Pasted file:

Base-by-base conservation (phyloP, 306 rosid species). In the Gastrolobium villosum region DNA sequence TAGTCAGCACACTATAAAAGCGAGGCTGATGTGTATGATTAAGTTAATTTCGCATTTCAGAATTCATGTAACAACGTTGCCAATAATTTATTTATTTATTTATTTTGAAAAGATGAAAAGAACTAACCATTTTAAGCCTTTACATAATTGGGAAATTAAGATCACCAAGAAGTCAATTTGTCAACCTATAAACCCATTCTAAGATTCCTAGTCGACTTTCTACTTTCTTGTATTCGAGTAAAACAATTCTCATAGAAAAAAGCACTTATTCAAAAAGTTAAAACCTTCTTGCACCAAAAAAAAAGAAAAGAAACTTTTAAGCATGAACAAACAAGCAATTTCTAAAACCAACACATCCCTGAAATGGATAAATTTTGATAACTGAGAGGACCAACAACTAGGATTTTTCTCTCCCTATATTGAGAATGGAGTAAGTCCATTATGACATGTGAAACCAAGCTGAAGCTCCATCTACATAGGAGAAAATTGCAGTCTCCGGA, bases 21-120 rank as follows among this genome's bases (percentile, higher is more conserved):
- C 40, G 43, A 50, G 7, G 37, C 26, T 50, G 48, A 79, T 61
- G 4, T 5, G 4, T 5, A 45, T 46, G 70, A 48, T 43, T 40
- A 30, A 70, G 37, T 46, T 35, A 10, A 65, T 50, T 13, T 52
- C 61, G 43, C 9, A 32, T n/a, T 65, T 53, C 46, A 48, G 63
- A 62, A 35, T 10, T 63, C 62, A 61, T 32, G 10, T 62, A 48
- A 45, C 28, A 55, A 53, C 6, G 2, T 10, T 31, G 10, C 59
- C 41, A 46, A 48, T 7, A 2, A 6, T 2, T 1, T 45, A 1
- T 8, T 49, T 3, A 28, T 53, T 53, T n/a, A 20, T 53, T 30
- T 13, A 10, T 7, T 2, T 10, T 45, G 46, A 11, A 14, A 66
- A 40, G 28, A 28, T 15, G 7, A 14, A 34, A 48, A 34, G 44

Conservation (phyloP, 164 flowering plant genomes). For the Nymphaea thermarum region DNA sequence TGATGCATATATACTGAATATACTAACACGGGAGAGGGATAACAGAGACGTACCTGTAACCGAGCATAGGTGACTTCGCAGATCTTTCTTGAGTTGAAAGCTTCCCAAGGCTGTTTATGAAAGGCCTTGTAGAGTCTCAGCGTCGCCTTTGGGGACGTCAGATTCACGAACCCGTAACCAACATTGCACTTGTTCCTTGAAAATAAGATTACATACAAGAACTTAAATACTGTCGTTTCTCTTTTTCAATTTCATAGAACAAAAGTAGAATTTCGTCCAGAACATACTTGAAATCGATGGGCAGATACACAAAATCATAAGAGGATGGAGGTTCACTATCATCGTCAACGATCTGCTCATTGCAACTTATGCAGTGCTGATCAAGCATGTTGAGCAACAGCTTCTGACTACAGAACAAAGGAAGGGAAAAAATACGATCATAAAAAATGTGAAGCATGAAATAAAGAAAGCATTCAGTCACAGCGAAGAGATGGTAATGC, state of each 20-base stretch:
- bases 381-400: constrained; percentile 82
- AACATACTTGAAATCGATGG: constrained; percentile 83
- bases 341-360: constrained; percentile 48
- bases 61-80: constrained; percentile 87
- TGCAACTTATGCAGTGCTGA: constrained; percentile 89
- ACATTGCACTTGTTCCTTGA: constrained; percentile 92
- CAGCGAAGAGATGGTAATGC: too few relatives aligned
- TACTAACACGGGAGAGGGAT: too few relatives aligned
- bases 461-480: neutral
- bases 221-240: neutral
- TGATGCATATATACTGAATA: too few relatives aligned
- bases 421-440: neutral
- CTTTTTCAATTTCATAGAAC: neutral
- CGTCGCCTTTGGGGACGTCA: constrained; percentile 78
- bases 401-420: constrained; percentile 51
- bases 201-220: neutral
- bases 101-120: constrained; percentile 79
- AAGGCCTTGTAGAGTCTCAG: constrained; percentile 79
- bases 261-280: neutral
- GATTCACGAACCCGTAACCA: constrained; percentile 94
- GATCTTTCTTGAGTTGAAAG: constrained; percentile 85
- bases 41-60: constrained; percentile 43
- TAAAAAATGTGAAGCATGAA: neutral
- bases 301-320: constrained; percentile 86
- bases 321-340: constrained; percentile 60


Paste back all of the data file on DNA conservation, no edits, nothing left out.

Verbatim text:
Base-by-base conservation (phyloP, 306 rosid species). In the Gastrolobium villosum region DNA sequence TAGTCAGCACACTATAAAAGCGAGGCTGATGTGTATGATTAAGTTAATTTCGCATTTCAGAATTCATGTAACAACGTTGCCAATAATTTATTTATTTATTTATTTTGAAAAGATGAAAAGAACTAACCATTTTAAGCCTTTACATAATTGGGAAATTAAGATCACCAAGAAGTCAATTTGTCAACCTATAAACCCATTCTAAGATTCCTAGTCGACTTTCTACTTTCTTGTATTCGAGTAAAACAATTCTCATAGAAAAAAGCACTTATTCAAAAAGTTAAAACCTTCTTGCACCAAAAAAAAAGAAAAGAAACTTTTAAGCATGAACAAACAAGCAATTTCTAAAACCAACACATCCCTGAAATGGATAAATTTTGATAACTGAGAGGACCAACAACTAGGATTTTTCTCTCCCTATATTGAGAATGGAGTAAGTCCATTATGACATGTGAAACCAAGCTGAAGCTCCATCTACATAGGAGAAAATTGCAGTCTCCGGA, bases 21-120 rank as follows among this genome's bases (percentile, higher is more conserved):
- C 40, G 43, A 50, G 7, G 37, C 26, T 50, G 48, A 79, T 61
- G 4, T 5, G 4, T 5, A 45, T 46, G 70, A 48, T 43, T 40
- A 30, A 70, G 37, T 46, T 35, A 10, A 65, T 50, T 13, T 52
- C 61, G 43, C 9, A 32, T n/a, T 65, T 53, C 46, A 48, G 63
- A 62, A 35, T 10, T 63, C 62, A 61, T 32, G 10, T 62, A 48
- A 45, C 28, A 55, A 53, C 6, G 2, T 10, T 31, G 10, C 59
- C 41, A 46, A 48, T 7, A 2, A 6, T 2, T 1, T 45, A 1
- T 8, T 49, T 3, A 28, T 53, T 53, T n/a, A 20, T 53, T 30
- T 13, A 10, T 7, T 2, T 10, T 45, G 46, A 11, A 14, A 66
- A 40, G 28, A 28, T 15, G 7, A 14, A 34, A 48, A 34, G 44

Conservation (phyloP, 164 flowering plant genomes). For the Nymphaea thermarum region DNA sequence TGATGCATATATACTGAATATACTAACACGGGAGAGGGATAACAGAGACGTACCTGTAACCGAGCATAGGTGACTTCGCAGATCTTTCTTGAGTTGAAAGCTTCCCAAGGCTGTTTATGAAAGGCCTTGTAGAGTCTCAGCGTCGCCTTTGGGGACGTCAGATTCACGAACCCGTAACCAACATTGCACTTGTTCCTTGAAAATAAGATTACATACAAGAACTTAAATACTGTCGTTTCTCTTTTTCAATTTCATAGAACAAAAGTAGAATTTCGTCCAGAACATACTTGAAATCGATGGGCAGATACACAAAATCATAAGAGGATGGAGGTTCACTATCATCGTCAACGATCTGCTCATTGCAACTTATGCAGTGCTGATCAAGCATGTTGAGCAACAGCTTCTGACTACAGAACAAAGGAAGGGAAAAAATACGATCATAAAAAATGTGAAGCATGAAATAAAGAAAGCATTCAGTCACAGCGAAGAGATGGTAATGC, state of each 20-base stretch:
- bases 381-400: constrained; percentile 82
- AACATACTTGAAATCGATGG: constrained; percentile 83
- bases 341-360: constrained; percentile 48
- bases 61-80: constrained; percentile 87
- TGCAACTTATGCAGTGCTGA: constrained; percentile 89
- ACATTGCACTTGTTCCTTGA: constrained; percentile 92
- CAGCGAAGAGATGGTAATGC: too few relatives aligned
- TACTAACACGGGAGAGGGAT: too few relatives aligned
- bases 461-480: neutral
- bases 221-240: neutral
- TGATGCATATATACTGAATA: too few relatives aligned
- bases 421-440: neutral
- CTTTTTCAATTTCATAGAAC: neutral
- CGTCGCCTTTGGGGACGTCA: constrained; percentile 78
- bases 401-420: constrained; percentile 51
- bases 201-220: neutral
- bases 101-120: constrained; percentile 79
- AAGGCCTTGTAGAGTCTCAG: constrained; percentile 79
- bases 261-280: neutral
- GATTCACGAACCCGTAACCA: constrained; percentile 94
- GATCTTTCTTGAGTTGAAAG: constrained; percentile 85
- bases 41-60: constrained; percentile 43
- TAAAAAATGTGAAGCATGAA: neutral
- bases 301-320: constrained; percentile 86
- bases 321-340: constrained; percentile 60